Trompé Setsuled (setsuled) wrote,
Trompé Setsuled

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The Critical Ghost

Raising the dead can be a bit of a bother, yet there are points both for and against such a project, some of which are elucidated in 1945's Blithe Spirit. Directed by David Lean from a play by Noel Coward, a snooty upperclass couple find themselves inconvenienced when a seance summons the spirit of the husband's dead first wife and the spirit decides to take up permanent residence. It's a very funny film and actually quite eerie in moments thanks to some darkly shaded Technicolor and a committed performance from Margaret Rutherford as the medium.

We meet Charles (Rex Harrison) and Ruth (Constance Cummings) engaging in gentle, sophisticated banter about his first wife, Elvira, as they dress for a dinner party.

CHARLES: I remember her physical attractiveness, which was tremendous, and her spiritual integrity, which was nil.

RUTH: Was she more physically attractive than I am?

CHARLES: That's a very tiresome question, Darling, and fully deserves a wrong answer.

RUTH: You really are very sweet.

CHARLES: Thank you.

RUTH: And a little naive, too.


RUTH: Because you imagine that I mind about Elvira being more physically attractive than I am.

Perhaps Ruth really can take the high road about Elvira's beauty when the woman is dead and gone but it becomes a decidedly more sensitive subject when Charles is constantly conversing with the invisible woman returned to the land of the living. For some reason, only Charles can see Elvira (Kay Hammond).

I love how she's introduced, first as a voice only Charles can hear and then a heavy wind causes the curtains to billow out and from between them she glides into the room in a diaphanous evening gown.

She's a bit green, too, from makeup and lighting. She proceeds to smugly chide Charles on various matters from the gardening to the decorating, both unmitigated disasters, as far as she's concerned, and Ruth is at fault. It takes a floating vase to prove to Ruth that Elvira isn't a product of Charles' drunkenness but after this Ruth very soon seeks out Madam Arcati, played by Margaret Rutherford, for assistance in sending Elvira back from whence she came.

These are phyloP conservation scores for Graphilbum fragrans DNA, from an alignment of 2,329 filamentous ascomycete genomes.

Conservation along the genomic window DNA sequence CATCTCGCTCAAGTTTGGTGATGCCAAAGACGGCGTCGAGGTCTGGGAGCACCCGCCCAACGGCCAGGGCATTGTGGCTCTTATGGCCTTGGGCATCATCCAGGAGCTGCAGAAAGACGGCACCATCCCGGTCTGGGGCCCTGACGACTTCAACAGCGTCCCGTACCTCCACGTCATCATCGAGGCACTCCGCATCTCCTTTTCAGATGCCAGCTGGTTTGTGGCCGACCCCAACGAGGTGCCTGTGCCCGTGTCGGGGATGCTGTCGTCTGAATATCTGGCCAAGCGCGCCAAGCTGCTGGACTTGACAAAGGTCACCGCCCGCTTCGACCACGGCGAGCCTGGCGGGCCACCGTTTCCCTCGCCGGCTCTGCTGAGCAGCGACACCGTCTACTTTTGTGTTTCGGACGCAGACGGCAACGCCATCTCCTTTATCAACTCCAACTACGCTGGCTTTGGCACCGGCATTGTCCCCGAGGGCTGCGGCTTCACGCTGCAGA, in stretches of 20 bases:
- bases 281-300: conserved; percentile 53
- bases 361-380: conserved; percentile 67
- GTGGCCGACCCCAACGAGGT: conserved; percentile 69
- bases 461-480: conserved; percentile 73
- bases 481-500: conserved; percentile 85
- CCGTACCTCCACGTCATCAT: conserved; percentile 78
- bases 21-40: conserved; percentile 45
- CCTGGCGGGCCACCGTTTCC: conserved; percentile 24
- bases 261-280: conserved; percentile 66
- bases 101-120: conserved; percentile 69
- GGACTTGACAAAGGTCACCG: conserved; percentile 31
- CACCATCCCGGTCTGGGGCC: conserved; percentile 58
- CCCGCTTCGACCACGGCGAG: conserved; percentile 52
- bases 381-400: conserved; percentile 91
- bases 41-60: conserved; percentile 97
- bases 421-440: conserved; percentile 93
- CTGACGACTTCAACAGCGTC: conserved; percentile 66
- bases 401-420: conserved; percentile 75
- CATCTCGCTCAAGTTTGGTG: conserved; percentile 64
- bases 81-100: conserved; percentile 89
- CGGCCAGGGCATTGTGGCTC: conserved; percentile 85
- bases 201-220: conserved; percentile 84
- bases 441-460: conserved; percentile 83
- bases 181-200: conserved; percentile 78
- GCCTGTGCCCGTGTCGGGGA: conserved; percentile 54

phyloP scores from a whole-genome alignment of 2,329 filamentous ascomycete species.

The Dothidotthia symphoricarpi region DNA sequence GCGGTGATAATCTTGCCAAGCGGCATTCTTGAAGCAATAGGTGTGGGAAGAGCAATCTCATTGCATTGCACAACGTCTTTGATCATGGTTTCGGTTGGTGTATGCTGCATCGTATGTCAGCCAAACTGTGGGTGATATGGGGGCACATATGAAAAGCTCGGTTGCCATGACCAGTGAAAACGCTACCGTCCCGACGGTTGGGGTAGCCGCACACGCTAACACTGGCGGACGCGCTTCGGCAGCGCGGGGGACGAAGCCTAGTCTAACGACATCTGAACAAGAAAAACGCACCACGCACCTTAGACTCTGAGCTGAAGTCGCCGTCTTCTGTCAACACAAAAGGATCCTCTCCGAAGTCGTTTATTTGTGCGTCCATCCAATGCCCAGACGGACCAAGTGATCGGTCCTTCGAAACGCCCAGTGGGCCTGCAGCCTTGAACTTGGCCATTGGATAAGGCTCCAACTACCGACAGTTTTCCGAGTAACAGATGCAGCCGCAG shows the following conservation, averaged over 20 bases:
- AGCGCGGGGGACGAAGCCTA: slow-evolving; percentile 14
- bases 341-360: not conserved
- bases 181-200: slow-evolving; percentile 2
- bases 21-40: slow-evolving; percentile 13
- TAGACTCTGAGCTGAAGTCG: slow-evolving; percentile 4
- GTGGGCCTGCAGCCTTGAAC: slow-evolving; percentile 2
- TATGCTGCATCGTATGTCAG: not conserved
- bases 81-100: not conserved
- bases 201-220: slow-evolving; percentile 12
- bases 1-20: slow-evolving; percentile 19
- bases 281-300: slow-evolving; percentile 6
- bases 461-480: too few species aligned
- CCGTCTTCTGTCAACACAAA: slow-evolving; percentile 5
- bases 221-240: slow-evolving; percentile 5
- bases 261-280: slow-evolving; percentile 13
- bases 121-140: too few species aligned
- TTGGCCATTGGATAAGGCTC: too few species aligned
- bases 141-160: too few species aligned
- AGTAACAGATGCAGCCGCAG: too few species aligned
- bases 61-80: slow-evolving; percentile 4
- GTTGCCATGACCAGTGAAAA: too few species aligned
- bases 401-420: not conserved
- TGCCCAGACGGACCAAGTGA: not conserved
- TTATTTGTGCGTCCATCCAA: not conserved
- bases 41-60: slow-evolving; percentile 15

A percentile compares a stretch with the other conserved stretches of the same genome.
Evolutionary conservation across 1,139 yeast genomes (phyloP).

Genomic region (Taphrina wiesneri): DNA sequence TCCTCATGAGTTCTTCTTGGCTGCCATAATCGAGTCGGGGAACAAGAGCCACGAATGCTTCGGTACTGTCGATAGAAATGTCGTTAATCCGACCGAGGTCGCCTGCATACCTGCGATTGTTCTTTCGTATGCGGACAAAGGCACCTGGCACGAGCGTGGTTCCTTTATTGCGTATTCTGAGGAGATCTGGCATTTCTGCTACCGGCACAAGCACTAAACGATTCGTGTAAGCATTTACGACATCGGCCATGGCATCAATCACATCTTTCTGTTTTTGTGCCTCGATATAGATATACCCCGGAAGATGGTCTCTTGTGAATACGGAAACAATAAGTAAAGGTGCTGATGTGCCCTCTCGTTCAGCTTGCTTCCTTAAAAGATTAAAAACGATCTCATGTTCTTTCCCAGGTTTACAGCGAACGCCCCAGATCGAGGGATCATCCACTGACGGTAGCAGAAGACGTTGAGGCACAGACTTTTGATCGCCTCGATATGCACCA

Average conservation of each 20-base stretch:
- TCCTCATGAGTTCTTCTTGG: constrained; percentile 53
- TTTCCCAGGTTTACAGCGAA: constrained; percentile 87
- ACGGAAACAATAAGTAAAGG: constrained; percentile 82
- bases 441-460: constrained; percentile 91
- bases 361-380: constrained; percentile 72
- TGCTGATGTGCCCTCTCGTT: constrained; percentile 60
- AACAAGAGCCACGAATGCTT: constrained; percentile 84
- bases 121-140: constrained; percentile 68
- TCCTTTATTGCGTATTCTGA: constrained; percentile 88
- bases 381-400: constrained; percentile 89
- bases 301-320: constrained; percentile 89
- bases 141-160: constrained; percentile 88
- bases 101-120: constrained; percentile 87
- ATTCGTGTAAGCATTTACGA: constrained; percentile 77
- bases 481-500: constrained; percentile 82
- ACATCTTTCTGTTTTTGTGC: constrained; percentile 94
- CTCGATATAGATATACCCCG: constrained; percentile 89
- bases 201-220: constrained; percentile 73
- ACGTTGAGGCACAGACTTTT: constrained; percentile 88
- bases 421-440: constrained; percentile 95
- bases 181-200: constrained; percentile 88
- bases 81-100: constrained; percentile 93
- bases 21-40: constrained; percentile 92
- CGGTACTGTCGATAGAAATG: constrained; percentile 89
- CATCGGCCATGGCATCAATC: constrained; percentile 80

Rutherford is so good in this, so full of eccentric enthusiasm, coming off as someone who's spent far too much time alone studying an esoteric subject. Among other things, it brings a fascinating sense of credibility to what she's doing and supports some curious opening title cards:

When we are young
We read and believe
The most Fantastic Things

They seem more appropriate for a Jean Cocteau film than this concoction of dry, high brow lunacy. Somehow these two contradictory elements, the fantastic and the ironic, play off each other pretty well in this movie.

Blithe Spirit is available on The Criterion Channel.

Twitter Sonnet #1454

Remembered steps were blue and envy green.
Above the floor assistants pin the chart.
Entire forests laze in Sally's bean.
The slackest tree could win a soil heart.
The moving camp required boats and rafts.
Gorillas slept in placid groves and rooms.
The flimsy limbs dissolved for shoddy grafts.
Above the din a somber tuba looms.
The global glob was something full and blank.
Elusive stats report the glad annoyed.
To float the data minds profoundly sank.
We fly abreast of clear and foggy void.
The end was never clear in runny print.
The air itself repulsed the kindly meant.
Tags: blithe spirit, comedy, david lean, margaret rutherford, movies, noel coward, rex harrison

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